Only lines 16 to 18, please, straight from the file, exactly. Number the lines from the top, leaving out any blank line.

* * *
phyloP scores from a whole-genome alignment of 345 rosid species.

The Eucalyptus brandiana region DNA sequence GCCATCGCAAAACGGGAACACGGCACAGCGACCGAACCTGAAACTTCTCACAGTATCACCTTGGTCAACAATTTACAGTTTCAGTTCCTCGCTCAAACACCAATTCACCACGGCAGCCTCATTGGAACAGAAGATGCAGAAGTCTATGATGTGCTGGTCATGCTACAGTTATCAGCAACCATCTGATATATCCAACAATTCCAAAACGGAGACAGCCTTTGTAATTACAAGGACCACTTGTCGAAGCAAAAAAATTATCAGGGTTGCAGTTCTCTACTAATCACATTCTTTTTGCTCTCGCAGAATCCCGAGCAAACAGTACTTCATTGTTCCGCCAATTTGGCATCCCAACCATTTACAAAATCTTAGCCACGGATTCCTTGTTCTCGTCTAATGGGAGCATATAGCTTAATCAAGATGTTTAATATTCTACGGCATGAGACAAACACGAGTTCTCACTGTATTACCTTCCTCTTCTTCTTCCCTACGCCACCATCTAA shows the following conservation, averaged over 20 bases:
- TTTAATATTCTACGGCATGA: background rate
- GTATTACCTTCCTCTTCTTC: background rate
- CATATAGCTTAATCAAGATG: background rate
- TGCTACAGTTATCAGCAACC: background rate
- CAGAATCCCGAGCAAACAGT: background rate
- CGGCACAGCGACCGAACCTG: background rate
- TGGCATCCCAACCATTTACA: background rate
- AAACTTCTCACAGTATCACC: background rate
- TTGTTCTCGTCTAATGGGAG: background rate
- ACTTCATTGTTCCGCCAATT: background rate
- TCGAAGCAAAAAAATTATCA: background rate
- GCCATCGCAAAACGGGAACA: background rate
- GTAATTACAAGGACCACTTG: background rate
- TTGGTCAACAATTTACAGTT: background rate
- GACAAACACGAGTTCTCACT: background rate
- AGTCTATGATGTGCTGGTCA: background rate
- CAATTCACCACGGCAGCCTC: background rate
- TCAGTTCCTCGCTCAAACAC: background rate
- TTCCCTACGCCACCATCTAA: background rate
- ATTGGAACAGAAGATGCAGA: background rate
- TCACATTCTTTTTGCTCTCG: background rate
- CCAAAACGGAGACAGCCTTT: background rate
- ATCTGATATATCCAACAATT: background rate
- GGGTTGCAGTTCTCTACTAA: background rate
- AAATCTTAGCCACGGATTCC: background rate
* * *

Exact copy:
- TTGGTCAACAATTTACAGTT: background rate
- GACAAACACGAGTTCTCACT: background rate
- AGTCTATGATGTGCTGGTCA: background rate